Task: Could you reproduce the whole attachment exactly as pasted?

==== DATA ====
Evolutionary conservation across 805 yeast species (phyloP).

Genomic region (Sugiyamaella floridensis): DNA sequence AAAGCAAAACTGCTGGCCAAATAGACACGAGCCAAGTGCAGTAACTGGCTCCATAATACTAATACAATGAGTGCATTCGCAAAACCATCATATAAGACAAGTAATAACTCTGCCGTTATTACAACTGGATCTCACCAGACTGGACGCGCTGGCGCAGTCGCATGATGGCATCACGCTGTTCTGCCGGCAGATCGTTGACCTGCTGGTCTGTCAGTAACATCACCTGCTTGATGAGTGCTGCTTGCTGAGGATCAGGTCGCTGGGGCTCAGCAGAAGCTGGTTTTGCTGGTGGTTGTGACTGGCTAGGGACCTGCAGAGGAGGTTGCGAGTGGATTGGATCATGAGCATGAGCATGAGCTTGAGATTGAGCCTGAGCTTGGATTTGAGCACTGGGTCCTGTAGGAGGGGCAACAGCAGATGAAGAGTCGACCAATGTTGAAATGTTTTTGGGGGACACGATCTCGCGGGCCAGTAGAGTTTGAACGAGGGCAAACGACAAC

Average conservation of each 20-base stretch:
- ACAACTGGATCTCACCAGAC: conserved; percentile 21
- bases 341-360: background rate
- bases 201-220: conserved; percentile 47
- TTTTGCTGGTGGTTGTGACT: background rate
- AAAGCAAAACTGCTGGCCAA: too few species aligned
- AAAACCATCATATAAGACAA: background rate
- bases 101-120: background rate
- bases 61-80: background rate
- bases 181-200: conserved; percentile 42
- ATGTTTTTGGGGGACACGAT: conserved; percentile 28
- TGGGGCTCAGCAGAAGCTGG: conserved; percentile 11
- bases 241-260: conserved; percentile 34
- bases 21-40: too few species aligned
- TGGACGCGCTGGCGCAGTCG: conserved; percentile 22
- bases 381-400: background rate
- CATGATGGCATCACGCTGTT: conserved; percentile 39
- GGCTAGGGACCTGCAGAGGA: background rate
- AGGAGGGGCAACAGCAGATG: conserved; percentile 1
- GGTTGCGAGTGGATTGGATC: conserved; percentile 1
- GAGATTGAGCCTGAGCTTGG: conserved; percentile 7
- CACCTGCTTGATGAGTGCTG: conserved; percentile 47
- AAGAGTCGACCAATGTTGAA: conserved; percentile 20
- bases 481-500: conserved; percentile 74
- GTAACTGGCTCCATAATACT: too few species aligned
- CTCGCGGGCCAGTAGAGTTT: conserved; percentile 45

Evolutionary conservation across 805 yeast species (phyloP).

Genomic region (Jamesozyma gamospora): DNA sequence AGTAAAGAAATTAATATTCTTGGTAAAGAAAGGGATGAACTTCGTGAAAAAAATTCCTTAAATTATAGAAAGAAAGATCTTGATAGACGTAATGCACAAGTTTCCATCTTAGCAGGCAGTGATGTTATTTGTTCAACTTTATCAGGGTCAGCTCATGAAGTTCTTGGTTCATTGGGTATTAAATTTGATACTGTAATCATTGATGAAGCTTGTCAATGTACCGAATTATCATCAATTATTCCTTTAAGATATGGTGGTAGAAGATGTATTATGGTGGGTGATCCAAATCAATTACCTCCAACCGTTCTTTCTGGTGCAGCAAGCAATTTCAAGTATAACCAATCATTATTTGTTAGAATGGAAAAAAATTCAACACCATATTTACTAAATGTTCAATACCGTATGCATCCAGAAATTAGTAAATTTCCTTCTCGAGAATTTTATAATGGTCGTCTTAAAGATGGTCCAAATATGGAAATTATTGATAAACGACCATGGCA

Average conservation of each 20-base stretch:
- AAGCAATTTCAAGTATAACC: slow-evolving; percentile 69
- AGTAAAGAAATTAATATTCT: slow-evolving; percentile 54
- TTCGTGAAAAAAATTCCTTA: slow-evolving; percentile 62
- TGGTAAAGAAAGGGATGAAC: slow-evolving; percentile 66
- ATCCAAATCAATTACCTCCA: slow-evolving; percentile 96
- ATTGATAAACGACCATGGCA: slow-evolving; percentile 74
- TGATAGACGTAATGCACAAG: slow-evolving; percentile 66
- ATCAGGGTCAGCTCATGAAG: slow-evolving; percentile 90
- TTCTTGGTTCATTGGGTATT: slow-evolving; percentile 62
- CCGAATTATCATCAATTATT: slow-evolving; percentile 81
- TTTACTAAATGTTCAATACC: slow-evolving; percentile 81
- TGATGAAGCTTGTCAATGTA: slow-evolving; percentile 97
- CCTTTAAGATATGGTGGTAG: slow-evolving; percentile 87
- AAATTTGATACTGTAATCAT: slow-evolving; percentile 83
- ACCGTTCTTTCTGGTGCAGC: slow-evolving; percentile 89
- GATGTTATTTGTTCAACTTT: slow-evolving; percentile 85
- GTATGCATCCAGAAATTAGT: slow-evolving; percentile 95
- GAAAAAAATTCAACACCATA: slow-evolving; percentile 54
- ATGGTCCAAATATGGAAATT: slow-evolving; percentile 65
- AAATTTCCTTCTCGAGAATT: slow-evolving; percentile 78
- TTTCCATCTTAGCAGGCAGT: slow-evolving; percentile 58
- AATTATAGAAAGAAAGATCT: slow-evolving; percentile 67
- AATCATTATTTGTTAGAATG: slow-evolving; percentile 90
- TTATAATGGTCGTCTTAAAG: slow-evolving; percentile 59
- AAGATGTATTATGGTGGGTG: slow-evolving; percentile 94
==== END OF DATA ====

Evolutionary conservation across 805 yeast species (phyloP).

Genomic region (Sugiyamaella floridensis): DNA sequence AAAGCAAAACTGCTGGCCAAATAGACACGAGCCAAGTGCAGTAACTGGCTCCATAATACTAATACAATGAGTGCATTCGCAAAACCATCATATAAGACAAGTAATAACTCTGCCGTTATTACAACTGGATCTCACCAGACTGGACGCGCTGGCGCAGTCGCATGATGGCATCACGCTGTTCTGCCGGCAGATCGTTGACCTGCTGGTCTGTCAGTAACATCACCTGCTTGATGAGTGCTGCTTGCTGAGGATCAGGTCGCTGGGGCTCAGCAGAAGCTGGTTTTGCTGGTGGTTGTGACTGGCTAGGGACCTGCAGAGGAGGTTGCGAGTGGATTGGATCATGAGCATGAGCATGAGCTTGAGATTGAGCCTGAGCTTGGATTTGAGCACTGGGTCCTGTAGGAGGGGCAACAGCAGATGAAGAGTCGACCAATGTTGAAATGTTTTTGGGGGACACGATCTCGCGGGCCAGTAGAGTTTGAACGAGGGCAAACGACAAC

Average conservation of each 20-base stretch:
- ACAACTGGATCTCACCAGAC: conserved; percentile 21
- bases 341-360: background rate
- bases 201-220: conserved; percentile 47
- TTTTGCTGGTGGTTGTGACT: background rate
- AAAGCAAAACTGCTGGCCAA: too few species aligned
- AAAACCATCATATAAGACAA: background rate
- bases 101-120: background rate
- bases 61-80: background rate
- bases 181-200: conserved; percentile 42
- ATGTTTTTGGGGGACACGAT: conserved; percentile 28
- TGGGGCTCAGCAGAAGCTGG: conserved; percentile 11
- bases 241-260: conserved; percentile 34
- bases 21-40: too few species aligned
- TGGACGCGCTGGCGCAGTCG: conserved; percentile 22
- bases 381-400: background rate
- CATGATGGCATCACGCTGTT: conserved; percentile 39
- GGCTAGGGACCTGCAGAGGA: background rate
- AGGAGGGGCAACAGCAGATG: conserved; percentile 1
- GGTTGCGAGTGGATTGGATC: conserved; percentile 1
- GAGATTGAGCCTGAGCTTGG: conserved; percentile 7
- CACCTGCTTGATGAGTGCTG: conserved; percentile 47
- AAGAGTCGACCAATGTTGAA: conserved; percentile 20
- bases 481-500: conserved; percentile 74
- GTAACTGGCTCCATAATACT: too few species aligned
- CTCGCGGGCCAGTAGAGTTT: conserved; percentile 45

Evolutionary conservation across 805 yeast species (phyloP).

Genomic region (Jamesozyma gamospora): DNA sequence AGTAAAGAAATTAATATTCTTGGTAAAGAAAGGGATGAACTTCGTGAAAAAAATTCCTTAAATTATAGAAAGAAAGATCTTGATAGACGTAATGCACAAGTTTCCATCTTAGCAGGCAGTGATGTTATTTGTTCAACTTTATCAGGGTCAGCTCATGAAGTTCTTGGTTCATTGGGTATTAAATTTGATACTGTAATCATTGATGAAGCTTGTCAATGTACCGAATTATCATCAATTATTCCTTTAAGATATGGTGGTAGAAGATGTATTATGGTGGGTGATCCAAATCAATTACCTCCAACCGTTCTTTCTGGTGCAGCAAGCAATTTCAAGTATAACCAATCATTATTTGTTAGAATGGAAAAAAATTCAACACCATATTTACTAAATGTTCAATACCGTATGCATCCAGAAATTAGTAAATTTCCTTCTCGAGAATTTTATAATGGTCGTCTTAAAGATGGTCCAAATATGGAAATTATTGATAAACGACCATGGCA

Average conservation of each 20-base stretch:
- AAGCAATTTCAAGTATAACC: slow-evolving; percentile 69
- AGTAAAGAAATTAATATTCT: slow-evolving; percentile 54
- TTCGTGAAAAAAATTCCTTA: slow-evolving; percentile 62
- TGGTAAAGAAAGGGATGAAC: slow-evolving; percentile 66
- ATCCAAATCAATTACCTCCA: slow-evolving; percentile 96
- ATTGATAAACGACCATGGCA: slow-evolving; percentile 74
- TGATAGACGTAATGCACAAG: slow-evolving; percentile 66
- ATCAGGGTCAGCTCATGAAG: slow-evolving; percentile 90
- TTCTTGGTTCATTGGGTATT: slow-evolving; percentile 62
- CCGAATTATCATCAATTATT: slow-evolving; percentile 81
- TTTACTAAATGTTCAATACC: slow-evolving; percentile 81
- TGATGAAGCTTGTCAATGTA: slow-evolving; percentile 97
- CCTTTAAGATATGGTGGTAG: slow-evolving; percentile 87
- AAATTTGATACTGTAATCAT: slow-evolving; percentile 83
- ACCGTTCTTTCTGGTGCAGC: slow-evolving; percentile 89
- GATGTTATTTGTTCAACTTT: slow-evolving; percentile 85
- GTATGCATCCAGAAATTAGT: slow-evolving; percentile 95
- GAAAAAAATTCAACACCATA: slow-evolving; percentile 54
- ATGGTCCAAATATGGAAATT: slow-evolving; percentile 65
- AAATTTCCTTCTCGAGAATT: slow-evolving; percentile 78
- TTTCCATCTTAGCAGGCAGT: slow-evolving; percentile 58
- AATTATAGAAAGAAAGATCT: slow-evolving; percentile 67
- AATCATTATTTGTTAGAATG: slow-evolving; percentile 90
- TTATAATGGTCGTCTTAAAG: slow-evolving; percentile 59
- AAGATGTATTATGGTGGGTG: slow-evolving; percentile 94